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Jordan frees bomb plotter in exchange for Libya ambassador

Jordan's ambassador to Libya, Fawaz Aitan, was kidnapped in April by militants in Tripoli
Libya has been rocked by violence since the fall of the Muammar Gaddafi regime in 2011 (AFP)

Jordan has freed a terrorist in exchange for the release of its ambassador to Libya, who was kidnapped last month, a minister said Tuesday.

"Last week, Mohammed Saeed al-Darsi was handed over to Libyan authorities in accordance with an agreement" with the Libyan side, Jordan's minister for parliamentary affairs, Khaled al-Kalaldah, told AFP in reference to the deal that secured the release of ambassador Fawaz Aitan.

Darsi had recieved a life sentence in 2007 for plotting to blow up a Jordanian airport.

Aitan was already on his way back to his homeland following his release, the television station cited Jordan's foreign minister, Nasser Judeh, as saying.

"The ambassador is doing well and he is now making his way back to his country," Judeh was quoted as saying, without explaining circumstances of his release.

Masked gunmen had kidnapped Aitan in mid-April as he was going to work in Tripoli, shooting at his car and wounding his driver.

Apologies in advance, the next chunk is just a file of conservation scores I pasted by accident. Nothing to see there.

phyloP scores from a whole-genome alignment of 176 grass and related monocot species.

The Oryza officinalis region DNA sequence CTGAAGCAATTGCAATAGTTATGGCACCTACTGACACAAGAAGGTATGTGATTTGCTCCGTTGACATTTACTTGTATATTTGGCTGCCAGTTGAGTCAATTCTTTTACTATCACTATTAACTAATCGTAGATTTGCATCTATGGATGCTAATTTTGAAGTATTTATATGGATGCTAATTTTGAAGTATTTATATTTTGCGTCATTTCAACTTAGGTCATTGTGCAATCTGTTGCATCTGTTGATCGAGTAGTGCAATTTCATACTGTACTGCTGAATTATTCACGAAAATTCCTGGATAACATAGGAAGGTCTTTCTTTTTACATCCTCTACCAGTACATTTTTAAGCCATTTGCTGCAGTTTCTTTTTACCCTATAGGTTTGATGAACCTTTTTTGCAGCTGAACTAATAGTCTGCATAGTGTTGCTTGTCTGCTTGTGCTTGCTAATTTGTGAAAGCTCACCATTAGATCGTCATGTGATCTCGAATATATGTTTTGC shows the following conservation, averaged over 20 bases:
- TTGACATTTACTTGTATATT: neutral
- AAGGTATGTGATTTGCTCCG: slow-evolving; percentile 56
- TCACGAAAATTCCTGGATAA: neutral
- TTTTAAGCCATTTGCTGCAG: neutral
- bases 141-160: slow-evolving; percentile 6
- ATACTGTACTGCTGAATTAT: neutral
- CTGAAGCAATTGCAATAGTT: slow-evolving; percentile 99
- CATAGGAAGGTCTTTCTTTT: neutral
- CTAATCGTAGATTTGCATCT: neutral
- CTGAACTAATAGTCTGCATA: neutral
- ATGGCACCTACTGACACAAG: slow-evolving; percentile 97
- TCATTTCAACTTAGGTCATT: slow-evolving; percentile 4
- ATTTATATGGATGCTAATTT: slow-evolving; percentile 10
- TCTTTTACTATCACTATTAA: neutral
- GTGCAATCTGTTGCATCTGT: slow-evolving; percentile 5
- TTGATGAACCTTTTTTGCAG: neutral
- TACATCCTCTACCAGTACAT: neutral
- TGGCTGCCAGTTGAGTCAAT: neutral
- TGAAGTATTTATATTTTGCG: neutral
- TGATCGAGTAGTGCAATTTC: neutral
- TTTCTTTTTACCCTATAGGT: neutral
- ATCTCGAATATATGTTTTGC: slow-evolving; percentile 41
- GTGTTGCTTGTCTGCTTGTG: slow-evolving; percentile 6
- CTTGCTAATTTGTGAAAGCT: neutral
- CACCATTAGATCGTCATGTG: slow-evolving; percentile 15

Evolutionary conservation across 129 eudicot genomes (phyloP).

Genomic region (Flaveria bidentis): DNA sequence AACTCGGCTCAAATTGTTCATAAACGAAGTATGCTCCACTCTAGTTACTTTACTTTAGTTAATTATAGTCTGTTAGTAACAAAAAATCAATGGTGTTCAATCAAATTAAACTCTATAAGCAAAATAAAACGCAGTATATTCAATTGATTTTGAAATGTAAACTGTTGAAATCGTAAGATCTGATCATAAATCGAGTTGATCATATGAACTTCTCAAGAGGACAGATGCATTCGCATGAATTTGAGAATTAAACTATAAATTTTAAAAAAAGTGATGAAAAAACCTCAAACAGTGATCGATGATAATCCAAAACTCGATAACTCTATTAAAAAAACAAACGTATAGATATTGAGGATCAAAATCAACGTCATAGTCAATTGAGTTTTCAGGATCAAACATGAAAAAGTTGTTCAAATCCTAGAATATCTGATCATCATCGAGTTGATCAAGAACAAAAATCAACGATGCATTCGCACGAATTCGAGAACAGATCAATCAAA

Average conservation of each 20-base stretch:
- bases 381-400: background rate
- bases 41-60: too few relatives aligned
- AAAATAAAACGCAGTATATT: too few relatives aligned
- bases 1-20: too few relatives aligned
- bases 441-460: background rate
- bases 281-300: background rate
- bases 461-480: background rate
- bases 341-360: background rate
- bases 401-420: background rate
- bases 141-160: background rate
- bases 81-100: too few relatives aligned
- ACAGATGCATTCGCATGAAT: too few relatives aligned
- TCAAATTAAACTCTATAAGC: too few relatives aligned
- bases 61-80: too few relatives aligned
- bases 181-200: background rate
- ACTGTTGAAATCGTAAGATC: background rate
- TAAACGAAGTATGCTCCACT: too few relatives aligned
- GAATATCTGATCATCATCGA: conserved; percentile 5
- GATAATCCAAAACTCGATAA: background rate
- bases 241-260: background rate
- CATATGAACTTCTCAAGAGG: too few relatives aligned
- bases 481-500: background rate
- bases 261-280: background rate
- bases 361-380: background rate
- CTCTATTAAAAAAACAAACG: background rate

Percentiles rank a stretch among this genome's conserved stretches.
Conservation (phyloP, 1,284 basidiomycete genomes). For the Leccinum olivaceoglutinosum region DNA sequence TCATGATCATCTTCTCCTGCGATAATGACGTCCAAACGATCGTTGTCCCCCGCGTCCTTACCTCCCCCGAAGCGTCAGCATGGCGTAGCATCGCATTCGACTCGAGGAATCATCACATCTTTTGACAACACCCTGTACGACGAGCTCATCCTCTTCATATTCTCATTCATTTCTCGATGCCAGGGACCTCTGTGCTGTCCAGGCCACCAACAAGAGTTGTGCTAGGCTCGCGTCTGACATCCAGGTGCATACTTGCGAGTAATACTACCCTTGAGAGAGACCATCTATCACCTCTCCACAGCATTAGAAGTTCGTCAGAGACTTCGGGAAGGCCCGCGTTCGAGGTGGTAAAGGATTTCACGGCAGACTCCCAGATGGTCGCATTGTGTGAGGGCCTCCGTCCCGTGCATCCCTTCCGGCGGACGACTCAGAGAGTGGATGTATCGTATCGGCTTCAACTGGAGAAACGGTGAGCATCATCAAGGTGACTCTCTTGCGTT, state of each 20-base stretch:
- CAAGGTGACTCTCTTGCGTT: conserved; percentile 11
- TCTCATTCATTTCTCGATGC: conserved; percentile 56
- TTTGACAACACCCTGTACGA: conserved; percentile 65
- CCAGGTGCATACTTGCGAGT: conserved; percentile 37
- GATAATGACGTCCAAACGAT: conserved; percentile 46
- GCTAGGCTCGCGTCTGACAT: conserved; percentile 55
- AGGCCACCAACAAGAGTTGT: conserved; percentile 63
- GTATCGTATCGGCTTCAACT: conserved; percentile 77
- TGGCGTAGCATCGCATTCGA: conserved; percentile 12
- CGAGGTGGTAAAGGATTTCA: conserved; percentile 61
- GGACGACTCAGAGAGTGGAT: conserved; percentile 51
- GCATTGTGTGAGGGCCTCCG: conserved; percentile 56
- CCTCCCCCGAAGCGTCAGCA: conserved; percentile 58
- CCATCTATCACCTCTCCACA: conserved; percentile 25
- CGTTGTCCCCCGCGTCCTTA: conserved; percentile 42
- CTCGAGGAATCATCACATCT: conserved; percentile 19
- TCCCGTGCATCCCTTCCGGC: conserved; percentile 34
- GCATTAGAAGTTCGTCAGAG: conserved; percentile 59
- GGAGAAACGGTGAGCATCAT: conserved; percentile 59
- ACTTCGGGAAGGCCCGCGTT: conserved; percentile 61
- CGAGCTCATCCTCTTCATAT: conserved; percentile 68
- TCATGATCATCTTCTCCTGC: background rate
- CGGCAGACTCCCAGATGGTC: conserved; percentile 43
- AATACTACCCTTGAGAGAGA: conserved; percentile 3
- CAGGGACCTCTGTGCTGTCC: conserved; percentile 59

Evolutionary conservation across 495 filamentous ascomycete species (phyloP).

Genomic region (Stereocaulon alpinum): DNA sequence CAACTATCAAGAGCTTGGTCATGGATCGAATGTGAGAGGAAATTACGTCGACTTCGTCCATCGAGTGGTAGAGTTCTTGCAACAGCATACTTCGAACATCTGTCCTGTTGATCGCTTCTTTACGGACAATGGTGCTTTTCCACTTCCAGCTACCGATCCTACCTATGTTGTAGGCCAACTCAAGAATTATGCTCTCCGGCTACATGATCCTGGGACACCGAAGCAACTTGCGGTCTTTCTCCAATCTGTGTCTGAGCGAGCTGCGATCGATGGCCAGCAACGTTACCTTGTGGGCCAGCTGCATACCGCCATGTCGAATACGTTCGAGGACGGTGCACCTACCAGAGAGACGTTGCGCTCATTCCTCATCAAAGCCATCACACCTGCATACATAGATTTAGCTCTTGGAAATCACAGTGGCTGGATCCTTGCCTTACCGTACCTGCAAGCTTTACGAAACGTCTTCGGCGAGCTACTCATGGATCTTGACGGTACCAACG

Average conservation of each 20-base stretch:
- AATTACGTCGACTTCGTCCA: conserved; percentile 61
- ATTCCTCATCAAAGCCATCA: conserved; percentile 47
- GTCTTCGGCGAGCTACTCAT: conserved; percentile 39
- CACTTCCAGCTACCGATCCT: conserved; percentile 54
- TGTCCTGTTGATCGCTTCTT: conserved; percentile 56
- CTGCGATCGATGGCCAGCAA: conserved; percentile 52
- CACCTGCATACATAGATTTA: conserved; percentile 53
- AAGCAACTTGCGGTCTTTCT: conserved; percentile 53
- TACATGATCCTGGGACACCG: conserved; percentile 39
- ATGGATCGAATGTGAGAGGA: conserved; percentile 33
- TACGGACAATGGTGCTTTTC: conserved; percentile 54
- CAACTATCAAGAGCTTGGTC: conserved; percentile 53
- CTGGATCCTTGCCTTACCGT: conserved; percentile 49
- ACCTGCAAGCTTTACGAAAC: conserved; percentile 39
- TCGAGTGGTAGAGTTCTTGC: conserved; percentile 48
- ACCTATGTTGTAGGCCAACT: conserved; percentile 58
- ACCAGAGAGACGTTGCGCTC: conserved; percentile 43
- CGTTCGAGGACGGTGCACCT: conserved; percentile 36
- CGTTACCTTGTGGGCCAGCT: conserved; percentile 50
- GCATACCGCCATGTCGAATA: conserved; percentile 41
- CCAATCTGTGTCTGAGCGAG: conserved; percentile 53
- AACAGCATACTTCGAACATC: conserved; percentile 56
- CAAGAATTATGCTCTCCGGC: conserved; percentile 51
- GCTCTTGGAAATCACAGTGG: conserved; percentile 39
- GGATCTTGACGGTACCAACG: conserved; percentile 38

The incident was one of the latest targeting Libyan leaders and foreign diplomats in the increasingly lawless country, three years after NATO-backed rebels ended autocratic leader Moamer Kadhafi's four-decade rule.

An employee and a diplomat of the Tunisian embassy in Libya were also abducted in Tripoli, on March 21 and April 17 respectively. According to Tunis, their captors demanded the release of two Libyans held for "terrorism" in Tunisia.

There have been numerous kidnappings in Libya since the rise in instability in the country after the fall of Muammar Gaddafi's regime in 2011.

Former Prime Minister Ali Zeidan was kidnapped by armed militants in Tripoli last October who said they abducted him in response to the government’s role in the American capture of Anas al-Liby, a Libyan accused of involvement in the 1998 bombing of the US Embassy in Kenya.

These incidents tend to take place in major cities where the government is struggling to control militias with differing interests, according to analysts.